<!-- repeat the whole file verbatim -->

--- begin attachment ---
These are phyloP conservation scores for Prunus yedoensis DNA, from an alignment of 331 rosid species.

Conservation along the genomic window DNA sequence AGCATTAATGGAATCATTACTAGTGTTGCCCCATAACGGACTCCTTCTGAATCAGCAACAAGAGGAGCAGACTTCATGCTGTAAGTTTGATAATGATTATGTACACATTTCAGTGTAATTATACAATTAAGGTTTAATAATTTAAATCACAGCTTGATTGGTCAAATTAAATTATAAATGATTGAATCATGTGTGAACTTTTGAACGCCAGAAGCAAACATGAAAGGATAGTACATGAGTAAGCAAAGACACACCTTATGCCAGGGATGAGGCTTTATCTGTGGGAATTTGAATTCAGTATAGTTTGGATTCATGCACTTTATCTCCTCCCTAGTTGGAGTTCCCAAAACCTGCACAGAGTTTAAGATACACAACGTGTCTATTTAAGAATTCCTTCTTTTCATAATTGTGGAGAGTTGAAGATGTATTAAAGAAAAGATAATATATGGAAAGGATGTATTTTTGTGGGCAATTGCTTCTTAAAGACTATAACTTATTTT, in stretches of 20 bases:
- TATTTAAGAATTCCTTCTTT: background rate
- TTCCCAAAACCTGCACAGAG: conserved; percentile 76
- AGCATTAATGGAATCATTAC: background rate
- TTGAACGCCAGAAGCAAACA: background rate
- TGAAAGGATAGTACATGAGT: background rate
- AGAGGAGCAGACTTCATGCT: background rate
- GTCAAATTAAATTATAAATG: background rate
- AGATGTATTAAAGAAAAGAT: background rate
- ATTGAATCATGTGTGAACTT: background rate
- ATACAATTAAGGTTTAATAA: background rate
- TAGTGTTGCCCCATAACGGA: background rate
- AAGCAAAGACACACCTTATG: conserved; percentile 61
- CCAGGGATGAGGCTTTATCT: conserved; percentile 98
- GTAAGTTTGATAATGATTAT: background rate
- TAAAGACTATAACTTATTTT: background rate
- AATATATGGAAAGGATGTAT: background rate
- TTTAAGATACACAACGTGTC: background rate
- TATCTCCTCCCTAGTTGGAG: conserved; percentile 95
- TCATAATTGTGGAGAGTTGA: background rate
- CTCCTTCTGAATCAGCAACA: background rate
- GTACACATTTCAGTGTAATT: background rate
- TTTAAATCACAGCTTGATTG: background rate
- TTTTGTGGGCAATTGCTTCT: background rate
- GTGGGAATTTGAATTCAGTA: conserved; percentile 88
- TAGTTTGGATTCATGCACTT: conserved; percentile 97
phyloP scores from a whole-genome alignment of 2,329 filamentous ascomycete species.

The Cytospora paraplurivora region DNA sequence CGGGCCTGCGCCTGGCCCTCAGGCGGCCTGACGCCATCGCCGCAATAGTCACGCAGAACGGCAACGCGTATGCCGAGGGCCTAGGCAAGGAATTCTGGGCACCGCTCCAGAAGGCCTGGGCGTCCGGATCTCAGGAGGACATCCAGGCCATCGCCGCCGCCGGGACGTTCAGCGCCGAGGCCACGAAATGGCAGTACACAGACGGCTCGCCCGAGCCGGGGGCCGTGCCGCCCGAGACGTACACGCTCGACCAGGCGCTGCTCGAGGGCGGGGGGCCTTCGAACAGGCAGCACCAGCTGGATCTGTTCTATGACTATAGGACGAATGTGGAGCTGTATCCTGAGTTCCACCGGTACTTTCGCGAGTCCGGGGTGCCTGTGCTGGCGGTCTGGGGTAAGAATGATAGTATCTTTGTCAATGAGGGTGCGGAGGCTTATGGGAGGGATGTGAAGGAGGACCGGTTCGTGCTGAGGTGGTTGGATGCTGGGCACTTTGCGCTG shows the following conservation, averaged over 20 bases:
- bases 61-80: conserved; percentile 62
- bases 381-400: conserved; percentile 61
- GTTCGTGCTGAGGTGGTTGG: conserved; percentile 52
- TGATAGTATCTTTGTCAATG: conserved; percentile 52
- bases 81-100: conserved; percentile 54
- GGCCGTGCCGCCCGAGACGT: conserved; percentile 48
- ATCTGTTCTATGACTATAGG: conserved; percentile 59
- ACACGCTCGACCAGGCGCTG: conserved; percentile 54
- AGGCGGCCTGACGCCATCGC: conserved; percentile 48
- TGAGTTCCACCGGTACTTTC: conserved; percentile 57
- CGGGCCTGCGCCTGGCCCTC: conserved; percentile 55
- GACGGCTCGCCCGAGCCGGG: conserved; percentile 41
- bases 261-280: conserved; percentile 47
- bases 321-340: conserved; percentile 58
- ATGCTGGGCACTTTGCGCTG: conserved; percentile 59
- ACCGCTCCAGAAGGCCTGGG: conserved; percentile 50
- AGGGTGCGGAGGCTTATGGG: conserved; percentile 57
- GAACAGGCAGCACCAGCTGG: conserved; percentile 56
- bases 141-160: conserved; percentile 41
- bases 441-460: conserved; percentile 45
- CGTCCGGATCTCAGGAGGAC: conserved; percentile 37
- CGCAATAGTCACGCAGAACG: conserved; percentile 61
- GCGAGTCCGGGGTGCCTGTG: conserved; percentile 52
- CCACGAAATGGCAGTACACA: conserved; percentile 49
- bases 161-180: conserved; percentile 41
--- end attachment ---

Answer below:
These are phyloP conservation scores for Prunus yedoensis DNA, from an alignment of 331 rosid species.

Conservation along the genomic window DNA sequence AGCATTAATGGAATCATTACTAGTGTTGCCCCATAACGGACTCCTTCTGAATCAGCAACAAGAGGAGCAGACTTCATGCTGTAAGTTTGATAATGATTATGTACACATTTCAGTGTAATTATACAATTAAGGTTTAATAATTTAAATCACAGCTTGATTGGTCAAATTAAATTATAAATGATTGAATCATGTGTGAACTTTTGAACGCCAGAAGCAAACATGAAAGGATAGTACATGAGTAAGCAAAGACACACCTTATGCCAGGGATGAGGCTTTATCTGTGGGAATTTGAATTCAGTATAGTTTGGATTCATGCACTTTATCTCCTCCCTAGTTGGAGTTCCCAAAACCTGCACAGAGTTTAAGATACACAACGTGTCTATTTAAGAATTCCTTCTTTTCATAATTGTGGAGAGTTGAAGATGTATTAAAGAAAAGATAATATATGGAAAGGATGTATTTTTGTGGGCAATTGCTTCTTAAAGACTATAACTTATTTT, in stretches of 20 bases:
- TATTTAAGAATTCCTTCTTT: background rate
- TTCCCAAAACCTGCACAGAG: conserved; percentile 76
- AGCATTAATGGAATCATTAC: background rate
- TTGAACGCCAGAAGCAAACA: background rate
- TGAAAGGATAGTACATGAGT: background rate
- AGAGGAGCAGACTTCATGCT: background rate
- GTCAAATTAAATTATAAATG: background rate
- AGATGTATTAAAGAAAAGAT: background rate
- ATTGAATCATGTGTGAACTT: background rate
- ATACAATTAAGGTTTAATAA: background rate
- TAGTGTTGCCCCATAACGGA: background rate
- AAGCAAAGACACACCTTATG: conserved; percentile 61
- CCAGGGATGAGGCTTTATCT: conserved; percentile 98
- GTAAGTTTGATAATGATTAT: background rate
- TAAAGACTATAACTTATTTT: background rate
- AATATATGGAAAGGATGTAT: background rate
- TTTAAGATACACAACGTGTC: background rate
- TATCTCCTCCCTAGTTGGAG: conserved; percentile 95
- TCATAATTGTGGAGAGTTGA: background rate
- CTCCTTCTGAATCAGCAACA: background rate
- GTACACATTTCAGTGTAATT: background rate
- TTTAAATCACAGCTTGATTG: background rate
- TTTTGTGGGCAATTGCTTCT: background rate
- GTGGGAATTTGAATTCAGTA: conserved; percentile 88
- TAGTTTGGATTCATGCACTT: conserved; percentile 97
phyloP scores from a whole-genome alignment of 2,329 filamentous ascomycete species.

The Cytospora paraplurivora region DNA sequence CGGGCCTGCGCCTGGCCCTCAGGCGGCCTGACGCCATCGCCGCAATAGTCACGCAGAACGGCAACGCGTATGCCGAGGGCCTAGGCAAGGAATTCTGGGCACCGCTCCAGAAGGCCTGGGCGTCCGGATCTCAGGAGGACATCCAGGCCATCGCCGCCGCCGGGACGTTCAGCGCCGAGGCCACGAAATGGCAGTACACAGACGGCTCGCCCGAGCCGGGGGCCGTGCCGCCCGAGACGTACACGCTCGACCAGGCGCTGCTCGAGGGCGGGGGGCCTTCGAACAGGCAGCACCAGCTGGATCTGTTCTATGACTATAGGACGAATGTGGAGCTGTATCCTGAGTTCCACCGGTACTTTCGCGAGTCCGGGGTGCCTGTGCTGGCGGTCTGGGGTAAGAATGATAGTATCTTTGTCAATGAGGGTGCGGAGGCTTATGGGAGGGATGTGAAGGAGGACCGGTTCGTGCTGAGGTGGTTGGATGCTGGGCACTTTGCGCTG shows the following conservation, averaged over 20 bases:
- bases 61-80: conserved; percentile 62
- bases 381-400: conserved; percentile 61
- GTTCGTGCTGAGGTGGTTGG: conserved; percentile 52
- TGATAGTATCTTTGTCAATG: conserved; percentile 52
- bases 81-100: conserved; percentile 54
- GGCCGTGCCGCCCGAGACGT: conserved; percentile 48
- ATCTGTTCTATGACTATAGG: conserved; percentile 59
- ACACGCTCGACCAGGCGCTG: conserved; percentile 54
- AGGCGGCCTGACGCCATCGC: conserved; percentile 48
- TGAGTTCCACCGGTACTTTC: conserved; percentile 57
- CGGGCCTGCGCCTGGCCCTC: conserved; percentile 55
- GACGGCTCGCCCGAGCCGGG: conserved; percentile 41
- bases 261-280: conserved; percentile 47
- bases 321-340: conserved; percentile 58
- ATGCTGGGCACTTTGCGCTG: conserved; percentile 59
- ACCGCTCCAGAAGGCCTGGG: conserved; percentile 50
- AGGGTGCGGAGGCTTATGGG: conserved; percentile 57
- GAACAGGCAGCACCAGCTGG: conserved; percentile 56
- bases 141-160: conserved; percentile 41
- bases 441-460: conserved; percentile 45
- CGTCCGGATCTCAGGAGGAC: conserved; percentile 37
- CGCAATAGTCACGCAGAACG: conserved; percentile 61
- GCGAGTCCGGGGTGCCTGTG: conserved; percentile 52
- CCACGAAATGGCAGTACACA: conserved; percentile 49
- bases 161-180: conserved; percentile 41